Drowned Town Jayne Moore Waldrop University Press of Kentucky October 2021 ISBN: 9781950564156 272 pages HC: $24.95 order here
Drowned Town is a book exploring themes of loss and place through the story of two best friends and their connections to the people around them. The history of Cam and Margaret’s friendship is told by a series of braided stories anchored in the Western Kentucky lakes created by the damming of the Cumberland and Tennessee Rivers. Cam is a native of the area and Margaret is a wealthy lawyer raised in Louisville who become friends in college. Waldrop follows the two over several decades, from Cam’s family and entire community being forced from their homes by eminent domain as a national recreational area was developed, to the death of Margaret’s husband. Interspersed throughout their narrative are snippets of the lives of others impacted by the impoundment. Readers get a glimpse into the life of Lester, a prisoner serving a life sentence in the state penitentiary overlooking the lake and the area where Cam’s neighborhood once stood. The story of Elmer, a real estate appraiser who is able to support his family because of the project, is also woven throughout. Through his eyes, readers feel the pain experienced by those whose lives were uprooted to create the lakes.
The character appearing in every chapter is the lake itself. Always present and always watching, the lake is there for funerals, weddings, family vacations, and painful conversations. The lake is the backdrop for the story but also a guiding force for the people shaped by its rising waters in both positive and negative ways. Using the lake, Waldrop shows the nuance of the situation from an objective point of view. The lake that upset the lives of so many was also there to heal their pain.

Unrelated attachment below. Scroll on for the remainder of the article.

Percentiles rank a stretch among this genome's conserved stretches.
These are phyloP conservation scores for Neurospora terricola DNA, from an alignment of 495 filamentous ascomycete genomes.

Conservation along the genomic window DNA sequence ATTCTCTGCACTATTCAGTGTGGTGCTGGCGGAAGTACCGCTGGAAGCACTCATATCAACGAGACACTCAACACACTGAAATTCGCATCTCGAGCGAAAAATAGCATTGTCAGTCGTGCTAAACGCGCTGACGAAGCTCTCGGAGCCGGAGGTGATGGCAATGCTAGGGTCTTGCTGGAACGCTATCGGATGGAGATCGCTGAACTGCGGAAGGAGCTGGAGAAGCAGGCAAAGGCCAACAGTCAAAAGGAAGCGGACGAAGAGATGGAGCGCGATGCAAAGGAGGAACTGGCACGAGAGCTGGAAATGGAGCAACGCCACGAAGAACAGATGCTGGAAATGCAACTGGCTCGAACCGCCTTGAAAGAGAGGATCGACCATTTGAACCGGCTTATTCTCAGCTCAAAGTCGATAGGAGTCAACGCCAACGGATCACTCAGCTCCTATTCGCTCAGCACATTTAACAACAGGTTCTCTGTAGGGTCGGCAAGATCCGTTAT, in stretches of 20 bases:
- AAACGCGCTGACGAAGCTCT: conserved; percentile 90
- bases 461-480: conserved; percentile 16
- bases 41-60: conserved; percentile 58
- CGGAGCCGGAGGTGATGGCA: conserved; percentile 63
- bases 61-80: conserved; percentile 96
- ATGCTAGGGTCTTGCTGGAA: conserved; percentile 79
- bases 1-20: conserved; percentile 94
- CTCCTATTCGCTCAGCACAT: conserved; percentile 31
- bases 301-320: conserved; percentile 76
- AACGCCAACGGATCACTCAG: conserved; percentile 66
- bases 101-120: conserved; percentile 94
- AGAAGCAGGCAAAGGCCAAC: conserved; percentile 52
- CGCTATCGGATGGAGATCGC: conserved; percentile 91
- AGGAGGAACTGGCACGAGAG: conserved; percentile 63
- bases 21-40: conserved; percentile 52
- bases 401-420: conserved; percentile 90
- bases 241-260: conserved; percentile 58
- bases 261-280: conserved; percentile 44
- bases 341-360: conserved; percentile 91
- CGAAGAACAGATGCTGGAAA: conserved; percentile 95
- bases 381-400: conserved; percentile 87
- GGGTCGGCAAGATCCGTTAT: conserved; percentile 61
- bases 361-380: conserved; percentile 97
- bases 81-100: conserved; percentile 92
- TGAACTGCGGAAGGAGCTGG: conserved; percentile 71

Part friendship narrative, part romance novel, Drowned Town is a masterfully crafted book showing how the same place can be the origin for both loss and restoration.
Dr. Beth Nardella is an Associate Professor in the School of Medicine at West Virginia University. She has been teaching discipline-specific science writing for over fifteen years in the Division of Exercise Physiology. Her research focuses on power and resistance dynamics in Appalachia. Her most recent project investigated why people stay in West Virginia. Beth’s passion in teaching is study abroad. Through her role as Director of Global Education and Service Learning for the Department of Human Performance, she has taken students to Trinidad and Tobago, Brazil, and Jamaica on programs involving community-driven service and engagement. She also facilitates trips to communities in Southern West Virginia to foster student understanding of local-global dynamics. She serves on Diversity, Equity, and Inclusion committees in the Health Sciences Center.